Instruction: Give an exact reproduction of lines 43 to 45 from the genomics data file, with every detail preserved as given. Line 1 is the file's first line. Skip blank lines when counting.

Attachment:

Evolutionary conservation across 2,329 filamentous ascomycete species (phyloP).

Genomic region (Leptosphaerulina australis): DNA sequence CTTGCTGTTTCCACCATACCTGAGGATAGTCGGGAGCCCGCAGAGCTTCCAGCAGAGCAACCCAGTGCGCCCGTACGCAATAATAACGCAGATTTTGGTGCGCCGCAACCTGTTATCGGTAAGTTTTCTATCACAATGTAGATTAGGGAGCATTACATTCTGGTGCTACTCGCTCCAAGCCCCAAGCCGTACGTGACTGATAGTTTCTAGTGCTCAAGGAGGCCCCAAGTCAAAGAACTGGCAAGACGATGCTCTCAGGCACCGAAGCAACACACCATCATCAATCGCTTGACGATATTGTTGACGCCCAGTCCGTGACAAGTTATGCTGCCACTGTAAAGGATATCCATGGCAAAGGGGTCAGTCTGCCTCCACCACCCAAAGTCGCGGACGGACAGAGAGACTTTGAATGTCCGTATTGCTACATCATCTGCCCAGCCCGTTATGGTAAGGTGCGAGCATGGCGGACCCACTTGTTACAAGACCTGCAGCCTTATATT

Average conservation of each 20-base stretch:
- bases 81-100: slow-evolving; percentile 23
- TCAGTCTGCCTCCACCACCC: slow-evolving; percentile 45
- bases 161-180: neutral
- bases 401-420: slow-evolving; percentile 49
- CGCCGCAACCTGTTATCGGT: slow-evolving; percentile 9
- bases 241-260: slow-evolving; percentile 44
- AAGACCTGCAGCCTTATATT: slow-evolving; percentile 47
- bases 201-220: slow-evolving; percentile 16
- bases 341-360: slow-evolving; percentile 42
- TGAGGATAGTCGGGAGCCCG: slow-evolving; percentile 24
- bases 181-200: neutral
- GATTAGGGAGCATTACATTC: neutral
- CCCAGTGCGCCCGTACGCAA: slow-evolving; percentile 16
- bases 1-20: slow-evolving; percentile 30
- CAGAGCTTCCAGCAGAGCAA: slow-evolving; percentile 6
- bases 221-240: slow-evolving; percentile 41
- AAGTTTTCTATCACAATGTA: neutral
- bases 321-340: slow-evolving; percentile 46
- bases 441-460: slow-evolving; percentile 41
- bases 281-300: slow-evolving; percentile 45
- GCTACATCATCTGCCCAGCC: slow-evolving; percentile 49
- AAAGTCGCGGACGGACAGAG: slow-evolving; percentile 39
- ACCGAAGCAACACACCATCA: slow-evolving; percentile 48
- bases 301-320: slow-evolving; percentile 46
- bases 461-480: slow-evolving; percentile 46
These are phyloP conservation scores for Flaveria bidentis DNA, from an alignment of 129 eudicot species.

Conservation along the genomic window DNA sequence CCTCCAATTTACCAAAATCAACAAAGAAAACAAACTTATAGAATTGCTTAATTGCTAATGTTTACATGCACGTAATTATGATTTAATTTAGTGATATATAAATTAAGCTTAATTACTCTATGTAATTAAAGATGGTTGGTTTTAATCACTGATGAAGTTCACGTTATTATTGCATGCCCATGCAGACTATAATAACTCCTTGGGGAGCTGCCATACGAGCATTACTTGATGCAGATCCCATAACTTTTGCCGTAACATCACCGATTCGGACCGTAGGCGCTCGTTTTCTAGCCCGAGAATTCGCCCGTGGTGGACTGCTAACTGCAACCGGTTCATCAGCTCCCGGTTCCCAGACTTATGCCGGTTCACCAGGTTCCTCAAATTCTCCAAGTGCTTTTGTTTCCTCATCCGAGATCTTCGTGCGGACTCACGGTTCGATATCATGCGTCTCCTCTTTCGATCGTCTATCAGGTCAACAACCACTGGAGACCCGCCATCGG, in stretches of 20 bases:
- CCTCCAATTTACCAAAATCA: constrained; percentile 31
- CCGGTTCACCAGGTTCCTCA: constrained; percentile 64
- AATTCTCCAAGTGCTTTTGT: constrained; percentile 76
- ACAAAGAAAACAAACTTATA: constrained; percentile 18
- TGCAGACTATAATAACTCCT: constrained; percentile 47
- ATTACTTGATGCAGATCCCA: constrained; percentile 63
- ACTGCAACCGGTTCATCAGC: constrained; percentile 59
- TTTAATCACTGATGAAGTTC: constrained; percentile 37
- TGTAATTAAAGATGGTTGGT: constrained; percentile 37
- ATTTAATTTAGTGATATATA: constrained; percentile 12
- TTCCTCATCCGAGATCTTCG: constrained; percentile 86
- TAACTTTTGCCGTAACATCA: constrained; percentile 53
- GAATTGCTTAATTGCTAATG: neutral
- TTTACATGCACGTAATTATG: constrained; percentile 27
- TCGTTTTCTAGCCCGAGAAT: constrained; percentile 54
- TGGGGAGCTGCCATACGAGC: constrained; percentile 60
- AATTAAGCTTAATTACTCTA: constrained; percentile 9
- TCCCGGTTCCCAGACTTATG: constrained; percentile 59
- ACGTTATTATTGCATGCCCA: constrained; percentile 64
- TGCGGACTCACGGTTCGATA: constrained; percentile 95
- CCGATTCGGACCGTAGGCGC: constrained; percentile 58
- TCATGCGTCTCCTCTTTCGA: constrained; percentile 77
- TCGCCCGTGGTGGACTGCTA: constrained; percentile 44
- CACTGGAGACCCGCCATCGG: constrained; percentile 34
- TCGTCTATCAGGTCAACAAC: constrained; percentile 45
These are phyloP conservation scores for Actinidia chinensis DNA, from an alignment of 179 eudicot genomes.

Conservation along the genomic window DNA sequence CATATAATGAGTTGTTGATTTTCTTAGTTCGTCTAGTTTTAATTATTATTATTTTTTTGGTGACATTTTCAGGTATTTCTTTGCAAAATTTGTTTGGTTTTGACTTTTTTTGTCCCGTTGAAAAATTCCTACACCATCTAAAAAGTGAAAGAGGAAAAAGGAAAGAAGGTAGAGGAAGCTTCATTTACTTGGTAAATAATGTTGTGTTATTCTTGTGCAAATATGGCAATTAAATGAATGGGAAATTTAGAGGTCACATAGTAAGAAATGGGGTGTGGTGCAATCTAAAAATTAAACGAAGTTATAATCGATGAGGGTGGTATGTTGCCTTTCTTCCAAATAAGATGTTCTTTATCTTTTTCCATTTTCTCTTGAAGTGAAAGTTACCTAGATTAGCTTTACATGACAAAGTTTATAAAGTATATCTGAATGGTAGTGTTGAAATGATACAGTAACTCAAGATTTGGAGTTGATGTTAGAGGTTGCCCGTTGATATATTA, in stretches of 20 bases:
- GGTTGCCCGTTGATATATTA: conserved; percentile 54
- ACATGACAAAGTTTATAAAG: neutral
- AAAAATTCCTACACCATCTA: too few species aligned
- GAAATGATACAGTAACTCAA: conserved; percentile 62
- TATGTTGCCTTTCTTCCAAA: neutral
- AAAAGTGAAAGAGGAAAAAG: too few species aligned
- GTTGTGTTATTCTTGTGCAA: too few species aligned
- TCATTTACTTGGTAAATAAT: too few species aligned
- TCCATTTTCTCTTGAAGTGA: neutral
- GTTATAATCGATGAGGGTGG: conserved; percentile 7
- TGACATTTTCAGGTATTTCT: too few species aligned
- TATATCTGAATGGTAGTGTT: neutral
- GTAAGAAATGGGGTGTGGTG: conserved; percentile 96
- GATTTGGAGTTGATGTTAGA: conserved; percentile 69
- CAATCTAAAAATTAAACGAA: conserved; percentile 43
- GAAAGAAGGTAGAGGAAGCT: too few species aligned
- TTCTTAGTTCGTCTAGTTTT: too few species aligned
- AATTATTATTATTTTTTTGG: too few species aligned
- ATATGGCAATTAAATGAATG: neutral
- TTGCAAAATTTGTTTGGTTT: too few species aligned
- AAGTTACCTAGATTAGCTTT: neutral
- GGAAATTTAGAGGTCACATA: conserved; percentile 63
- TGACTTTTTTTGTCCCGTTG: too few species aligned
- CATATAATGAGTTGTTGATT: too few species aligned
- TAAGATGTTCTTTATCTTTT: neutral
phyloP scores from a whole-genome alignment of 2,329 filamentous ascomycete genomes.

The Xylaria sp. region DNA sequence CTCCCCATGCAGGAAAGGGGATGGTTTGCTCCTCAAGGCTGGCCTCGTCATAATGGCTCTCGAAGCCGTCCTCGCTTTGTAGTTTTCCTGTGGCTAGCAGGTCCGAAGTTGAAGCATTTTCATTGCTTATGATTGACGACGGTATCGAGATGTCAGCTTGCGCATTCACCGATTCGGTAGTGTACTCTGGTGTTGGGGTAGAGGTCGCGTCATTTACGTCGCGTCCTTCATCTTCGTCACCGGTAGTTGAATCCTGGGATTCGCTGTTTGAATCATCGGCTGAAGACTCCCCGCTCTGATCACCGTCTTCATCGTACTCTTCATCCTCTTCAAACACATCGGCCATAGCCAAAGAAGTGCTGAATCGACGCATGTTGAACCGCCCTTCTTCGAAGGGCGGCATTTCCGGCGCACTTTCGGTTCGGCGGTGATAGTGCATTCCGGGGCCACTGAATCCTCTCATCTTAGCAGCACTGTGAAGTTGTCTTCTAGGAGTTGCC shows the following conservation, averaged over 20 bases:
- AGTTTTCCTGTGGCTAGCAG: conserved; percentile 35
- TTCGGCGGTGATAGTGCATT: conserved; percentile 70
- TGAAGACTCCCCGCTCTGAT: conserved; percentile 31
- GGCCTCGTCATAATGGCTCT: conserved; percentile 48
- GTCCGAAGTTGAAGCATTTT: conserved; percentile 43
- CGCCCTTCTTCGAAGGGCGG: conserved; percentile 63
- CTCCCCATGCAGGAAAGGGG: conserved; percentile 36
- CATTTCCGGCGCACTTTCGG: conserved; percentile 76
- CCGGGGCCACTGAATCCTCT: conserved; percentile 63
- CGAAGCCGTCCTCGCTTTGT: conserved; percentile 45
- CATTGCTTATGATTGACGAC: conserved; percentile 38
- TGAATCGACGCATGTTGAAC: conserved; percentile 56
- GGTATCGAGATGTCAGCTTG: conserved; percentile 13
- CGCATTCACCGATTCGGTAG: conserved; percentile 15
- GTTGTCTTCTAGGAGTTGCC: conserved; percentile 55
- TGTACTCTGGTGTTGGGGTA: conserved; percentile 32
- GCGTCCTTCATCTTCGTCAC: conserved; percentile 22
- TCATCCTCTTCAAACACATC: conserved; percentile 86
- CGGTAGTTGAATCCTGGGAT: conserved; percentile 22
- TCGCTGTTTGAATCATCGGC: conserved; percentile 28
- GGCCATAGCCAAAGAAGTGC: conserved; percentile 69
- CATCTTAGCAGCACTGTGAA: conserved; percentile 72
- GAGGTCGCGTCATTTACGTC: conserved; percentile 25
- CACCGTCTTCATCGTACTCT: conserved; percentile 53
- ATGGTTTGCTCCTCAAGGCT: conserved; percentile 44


- GAATTGCTTAATTGCTAATG: neutral
- TTTACATGCACGTAATTATG: constrained; percentile 27
- TCGTTTTCTAGCCCGAGAAT: constrained; percentile 54